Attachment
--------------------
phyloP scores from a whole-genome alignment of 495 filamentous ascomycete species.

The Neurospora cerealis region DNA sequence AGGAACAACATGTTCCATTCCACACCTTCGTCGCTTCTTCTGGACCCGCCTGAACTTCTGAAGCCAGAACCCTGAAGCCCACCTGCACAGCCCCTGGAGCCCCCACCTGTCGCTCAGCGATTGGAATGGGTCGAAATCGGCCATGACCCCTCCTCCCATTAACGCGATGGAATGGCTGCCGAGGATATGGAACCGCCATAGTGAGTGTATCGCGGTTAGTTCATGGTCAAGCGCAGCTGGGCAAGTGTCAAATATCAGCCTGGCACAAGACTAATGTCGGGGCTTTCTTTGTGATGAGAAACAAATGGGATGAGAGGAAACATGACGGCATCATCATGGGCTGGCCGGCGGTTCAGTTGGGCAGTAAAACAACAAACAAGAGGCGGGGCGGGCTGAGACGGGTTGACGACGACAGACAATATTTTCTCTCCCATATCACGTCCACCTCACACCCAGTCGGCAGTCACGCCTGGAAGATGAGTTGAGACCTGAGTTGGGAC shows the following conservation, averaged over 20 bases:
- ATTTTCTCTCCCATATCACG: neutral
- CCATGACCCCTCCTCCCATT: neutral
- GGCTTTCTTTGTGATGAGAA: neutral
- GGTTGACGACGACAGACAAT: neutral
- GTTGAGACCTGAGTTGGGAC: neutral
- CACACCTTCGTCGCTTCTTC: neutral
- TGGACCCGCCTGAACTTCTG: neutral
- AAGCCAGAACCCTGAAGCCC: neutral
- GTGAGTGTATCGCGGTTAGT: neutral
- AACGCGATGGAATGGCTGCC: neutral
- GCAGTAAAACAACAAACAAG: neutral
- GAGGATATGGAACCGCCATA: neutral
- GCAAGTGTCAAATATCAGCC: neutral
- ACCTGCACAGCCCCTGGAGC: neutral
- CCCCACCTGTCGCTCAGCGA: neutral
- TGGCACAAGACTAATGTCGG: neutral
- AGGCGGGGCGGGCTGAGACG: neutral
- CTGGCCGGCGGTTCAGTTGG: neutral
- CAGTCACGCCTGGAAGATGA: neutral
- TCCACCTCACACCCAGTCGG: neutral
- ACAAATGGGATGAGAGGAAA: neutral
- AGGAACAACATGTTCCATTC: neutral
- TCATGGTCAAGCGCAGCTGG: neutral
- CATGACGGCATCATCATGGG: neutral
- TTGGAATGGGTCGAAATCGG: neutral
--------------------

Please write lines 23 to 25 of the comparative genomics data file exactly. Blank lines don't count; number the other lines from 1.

- ACAAATGGGATGAGAGGAAA: neutral
- AGGAACAACATGTTCCATTC: neutral
- TCATGGTCAAGCGCAGCTGG: neutral